- Humans are the only species that drink the milk of other animals. Cow’s milk is meant to grow baby calves into big cows. Many people consider this unnatural.
- Up to 75% of people have some form of lactose intolerance, meaning that their bodies stop producing the enzyme lactase, which helps break down lactose, a milk sugar. So even if you’re not running to the restroom right after consuming dairy, your body is likely having a tough time breaking it down, which can lead to mild bloating and / or an inability to absorb the nutrients you’re consuming.
What’s the bottom line?
Most of us are not consuming fresh dairy, straight from grass-fed cows raised without hormones or antibiotics. If you are, and you don’t have any negative symptoms like bloating or indigestion, I say go for it! If not, though, I believe most Americans are consuming more dairy than is healthy for their bodies.
If you are consuming dairy, try out these suggestions to see what works for your body:
- First, if you’re open to it, take out dairy all together for 2 weeks or more. Then, reintroduce and see how you feel. If you feel bloated or have any negative symptoms, it’s likely a sign that your body doesn’t love dairy.
- If you don’t have any negative symptoms, or if you’re going to consume it anyway, try to switch your purchases to organic dairy, which will not contain hormones or antibiotics.
At the end of the day, consuming a little bit of dairy here and there is likely no big deal for most people, but consuming 3 or more servings per day, every day, is likely too much. For me personally, a little bit of dairy once or maybe twice per week is OK, but if I start overdoing it, I become bloated quite quickly. I know my body, and I do my best to stay within the limits of what makes it feel great.
How do you get calcium without dairy?
We’ve been taught that we need dairy to have enough calcium to keep our bones strong, but actual research casts doubt on that theory. Did you know that the biggest cross-cultural study on the topic showed that those countries whose inhabitants consumed more dairy actually had a higher risk of hip fractures? It is believed that this is due to the acid-forming nature of animal proteins like dairy, which cause the body to leech calcium from bones to balance pH levels.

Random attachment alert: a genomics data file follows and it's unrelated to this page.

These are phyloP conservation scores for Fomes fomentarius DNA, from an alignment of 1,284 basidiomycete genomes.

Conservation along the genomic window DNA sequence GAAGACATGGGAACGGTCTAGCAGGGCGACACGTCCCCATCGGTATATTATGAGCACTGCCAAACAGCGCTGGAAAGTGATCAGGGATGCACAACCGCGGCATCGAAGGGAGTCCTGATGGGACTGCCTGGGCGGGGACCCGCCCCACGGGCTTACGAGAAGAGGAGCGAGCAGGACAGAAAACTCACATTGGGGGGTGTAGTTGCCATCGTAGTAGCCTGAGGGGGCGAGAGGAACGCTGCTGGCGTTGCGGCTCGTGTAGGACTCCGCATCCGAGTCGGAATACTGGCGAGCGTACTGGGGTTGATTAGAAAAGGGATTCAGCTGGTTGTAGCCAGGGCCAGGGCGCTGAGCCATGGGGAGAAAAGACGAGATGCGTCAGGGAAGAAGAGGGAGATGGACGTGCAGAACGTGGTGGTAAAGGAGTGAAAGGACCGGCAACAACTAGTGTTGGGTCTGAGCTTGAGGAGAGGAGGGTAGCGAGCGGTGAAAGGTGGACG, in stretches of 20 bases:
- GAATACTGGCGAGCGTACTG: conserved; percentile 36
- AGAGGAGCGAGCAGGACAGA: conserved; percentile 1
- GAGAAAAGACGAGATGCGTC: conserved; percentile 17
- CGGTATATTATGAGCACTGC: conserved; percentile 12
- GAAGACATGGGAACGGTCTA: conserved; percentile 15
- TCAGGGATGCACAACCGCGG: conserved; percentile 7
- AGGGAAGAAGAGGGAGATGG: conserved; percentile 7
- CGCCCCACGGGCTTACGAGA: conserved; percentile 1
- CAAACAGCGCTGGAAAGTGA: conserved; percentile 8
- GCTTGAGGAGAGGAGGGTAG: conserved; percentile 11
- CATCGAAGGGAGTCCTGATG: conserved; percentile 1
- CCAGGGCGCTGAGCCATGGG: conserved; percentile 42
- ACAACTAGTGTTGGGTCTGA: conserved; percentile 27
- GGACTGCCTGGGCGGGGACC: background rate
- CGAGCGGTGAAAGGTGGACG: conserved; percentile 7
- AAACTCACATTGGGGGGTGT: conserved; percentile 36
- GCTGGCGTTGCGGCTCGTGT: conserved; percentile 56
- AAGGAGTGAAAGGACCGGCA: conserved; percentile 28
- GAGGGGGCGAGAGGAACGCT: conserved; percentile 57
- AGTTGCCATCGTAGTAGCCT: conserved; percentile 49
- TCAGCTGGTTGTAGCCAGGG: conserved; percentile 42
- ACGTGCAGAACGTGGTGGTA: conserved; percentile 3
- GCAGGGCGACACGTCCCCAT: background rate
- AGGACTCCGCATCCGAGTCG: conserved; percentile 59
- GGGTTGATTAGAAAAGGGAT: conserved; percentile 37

In fact, calcium from vegetables is even better absorbed by your body (an average absorption rate of 50% or higher, vs. 32% for milk). Green leafy vegetables like broccoli, Brussels sprouts, collard greens, mustard greens, turnip greens, kale, and chard are all fantastic sources of calcium, as are canned fish, tofu and other soy products, almonds, oranges, figs, sesame seeds, and more. See this table for more high-calcium foods, and suffice it to say that if you load up on vegetables, you can easily get enough calcium without turning to dairy.
What are the best dairy-free alternatives?
When finding dairy-free alternative products, I like to look for shorter, cleaner ingredient lists (to learn how to read labels, check out my webinar here). I prefer to avoid carrageenan, which has a host of negative side effects, and to stay away from added sugar (learn how to find it here) and artificial sweeteners.
Here are a few of my favorite dairy-free alternatives:
- Coffee creamer: Nutpods
- Dairy-free cheese flavoring (best if used on soups, stews, or other dishes containing liquid): nutritional yeast
- Dairy-free cheese spread: Kite Hill
- Dairy-free cheese dip: Siete Cashew Queso
- Dairy-free cheese shreds: Daiya
- Non-dairy milk: Califia Farms Toasted Coconut Almond Milk or Malk milks
- Ice cream: So Delicious No Sugar Added or Halo Top Dairy Free
- Yogurt: Forager Cashewgurt
Now it’s your turn … Do you eat dairy? Have you ever eliminated dairy? If so, did you feel any different?